npower announces fuel price increases
Energy supplier npower has announced increases to its gas, electricity and dual fuel bills, to be introduced from this autumn.
Dual fuel npower customers will have to pay an extra 12.2% for their combined gas and electricity bills from 1 October this year, while electricity customers will see a 7.2% increase to their bills. Gas bills will go up by 15.7%.
npower is the fifth of the big six energy suppliers to up its prices in less than 12 months. Only EDF energy has yet to announce further hikes.
Why the increase?
Richard Lloyd, executive director of Which?, says: "This price hike will make consumers yet again question what's happening in our energy market, especially as npower's parent company has just announced a 130% increase in profits for the first half of 2011. Given such healthy results, people are bound to wonder why their domestic bills have to go up this much."
Chief commercial officer of npower Kevin Miles admits the price hikes "hurt everyone" and says he wishes the energy provider didn't have to push up costs: "Although our half-year profits were better than last year they do not begin to match the billions of pounds we are investing in energy for the future."
He cites the reduced North Sea gas supply, which is forcing UK energy providers to buy energy from pricier global markets as one of the reasons for price increases being passed on to the customer.
"World events have pushed up prices and we believe this trend will continue. In the UK, we have also seen rising distribution and network charges, and further environmental costs," he adds.
Meanwhile, Lloyd at Which? warns that energy company price hikes are also adding further pressure to inflation figures. He says the consumer prices index (CPI), which is currently 4% and already 2% above the Bank of England's target, could rise to 5% as a result.
"The Bank of England has predicted that rising utility bills will drive inflation to 5% by the end of the year, which will put more pressure on already squeezed households.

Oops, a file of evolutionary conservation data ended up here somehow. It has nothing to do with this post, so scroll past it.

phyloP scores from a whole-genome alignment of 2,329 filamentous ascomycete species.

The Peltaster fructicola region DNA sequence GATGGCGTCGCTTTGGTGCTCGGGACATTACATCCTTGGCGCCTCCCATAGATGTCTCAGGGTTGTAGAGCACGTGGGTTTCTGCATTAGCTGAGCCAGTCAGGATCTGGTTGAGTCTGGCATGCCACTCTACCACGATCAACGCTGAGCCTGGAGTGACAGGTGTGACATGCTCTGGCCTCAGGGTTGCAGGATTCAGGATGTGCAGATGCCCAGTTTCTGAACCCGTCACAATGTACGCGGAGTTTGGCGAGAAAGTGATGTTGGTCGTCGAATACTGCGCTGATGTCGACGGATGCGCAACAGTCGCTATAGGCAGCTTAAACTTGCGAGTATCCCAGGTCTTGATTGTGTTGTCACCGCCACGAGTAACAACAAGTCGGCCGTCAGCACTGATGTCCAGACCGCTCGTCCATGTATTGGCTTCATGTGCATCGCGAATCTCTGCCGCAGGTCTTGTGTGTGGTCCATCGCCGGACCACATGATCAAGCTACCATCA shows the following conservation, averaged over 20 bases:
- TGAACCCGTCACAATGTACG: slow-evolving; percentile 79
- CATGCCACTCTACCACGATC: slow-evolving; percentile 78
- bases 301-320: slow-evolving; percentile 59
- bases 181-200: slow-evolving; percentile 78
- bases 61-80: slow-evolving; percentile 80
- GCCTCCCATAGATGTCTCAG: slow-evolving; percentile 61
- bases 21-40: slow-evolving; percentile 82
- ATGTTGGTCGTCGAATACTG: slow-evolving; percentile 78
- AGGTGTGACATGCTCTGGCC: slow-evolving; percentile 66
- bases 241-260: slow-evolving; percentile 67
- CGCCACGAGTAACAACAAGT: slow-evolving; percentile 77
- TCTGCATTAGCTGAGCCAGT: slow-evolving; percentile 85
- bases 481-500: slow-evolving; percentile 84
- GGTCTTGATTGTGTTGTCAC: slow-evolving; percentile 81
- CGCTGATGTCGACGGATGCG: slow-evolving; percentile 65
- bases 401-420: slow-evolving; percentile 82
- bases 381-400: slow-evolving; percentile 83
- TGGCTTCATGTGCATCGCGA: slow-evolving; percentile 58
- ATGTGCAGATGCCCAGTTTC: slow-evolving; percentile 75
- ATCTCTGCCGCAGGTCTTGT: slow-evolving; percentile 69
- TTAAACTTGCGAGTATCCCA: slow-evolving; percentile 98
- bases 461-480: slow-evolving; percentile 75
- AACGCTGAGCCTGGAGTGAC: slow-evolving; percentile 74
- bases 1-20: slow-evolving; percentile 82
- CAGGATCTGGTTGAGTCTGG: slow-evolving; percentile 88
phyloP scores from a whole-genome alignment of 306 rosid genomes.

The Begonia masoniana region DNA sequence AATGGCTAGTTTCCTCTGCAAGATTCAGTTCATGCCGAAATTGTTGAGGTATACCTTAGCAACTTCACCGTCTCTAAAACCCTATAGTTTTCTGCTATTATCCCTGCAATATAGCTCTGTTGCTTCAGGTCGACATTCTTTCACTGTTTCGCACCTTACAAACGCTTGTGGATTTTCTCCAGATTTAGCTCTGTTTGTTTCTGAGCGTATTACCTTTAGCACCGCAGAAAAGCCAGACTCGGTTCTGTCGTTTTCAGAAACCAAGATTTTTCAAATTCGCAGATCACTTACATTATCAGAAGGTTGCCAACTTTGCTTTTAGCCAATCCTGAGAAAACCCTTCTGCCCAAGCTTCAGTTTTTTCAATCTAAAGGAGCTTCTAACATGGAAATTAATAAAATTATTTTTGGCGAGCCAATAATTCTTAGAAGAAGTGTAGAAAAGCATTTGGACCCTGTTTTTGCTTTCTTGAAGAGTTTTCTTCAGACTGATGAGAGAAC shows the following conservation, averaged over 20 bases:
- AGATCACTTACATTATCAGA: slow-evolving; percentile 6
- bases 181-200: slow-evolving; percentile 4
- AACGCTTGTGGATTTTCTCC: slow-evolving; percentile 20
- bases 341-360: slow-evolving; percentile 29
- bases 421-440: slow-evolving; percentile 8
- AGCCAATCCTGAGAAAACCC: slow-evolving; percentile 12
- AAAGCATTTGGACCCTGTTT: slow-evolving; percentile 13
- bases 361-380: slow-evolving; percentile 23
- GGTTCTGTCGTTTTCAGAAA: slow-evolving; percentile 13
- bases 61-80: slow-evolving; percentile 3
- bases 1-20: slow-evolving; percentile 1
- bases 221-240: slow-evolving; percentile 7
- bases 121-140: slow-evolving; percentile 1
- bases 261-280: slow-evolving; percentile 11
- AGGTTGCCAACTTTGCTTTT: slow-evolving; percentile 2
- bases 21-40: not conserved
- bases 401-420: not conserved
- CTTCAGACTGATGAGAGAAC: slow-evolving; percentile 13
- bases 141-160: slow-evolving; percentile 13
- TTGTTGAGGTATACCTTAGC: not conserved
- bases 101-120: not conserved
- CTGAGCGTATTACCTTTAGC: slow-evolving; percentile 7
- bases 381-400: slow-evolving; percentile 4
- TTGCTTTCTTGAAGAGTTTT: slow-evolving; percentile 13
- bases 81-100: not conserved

"It's critical that npower and all suppliers do more to help customers cut their energy bills - whether that's by getting onto the cheapest tariff or making their homes more energy efficient," Lloyd adds.
npower is launching a new fixed deal, which covers customers for the next two winters. New and existing customers that apply for this rate will also receive a one-off £20 fuel bonus, (or £40 for dual fuel customers,) which will be credited to their first bill.
An increase in the general level of prices that persists over a period of time. The inflation rate is a measure of the average change over a period, usually 12 months. If inflation is up 4%, this means the price of products and services is 4% higher than a year earlier, requiring we spend and extra 4% to buy the same things we bought 12 months ago and that any savings and investments must generate 4% (after any taxes) to keep pace with inflation. Since 2003, the Bank of England has used the consumer prices index (CPI) as its official measure of inflation (see also retail prices index).
The Consumer Price Index is the official measure of inflation adopted by the government to set its target. When commentators refer to changes in inflation, they’re actually referring to the CPI. In the June 2010 Budget, Chancellor announced the government’s intention to also use the CPI for the price indexation of benefits, tax credits and public sector pensions from April 2011. (See also Retail Prices Index).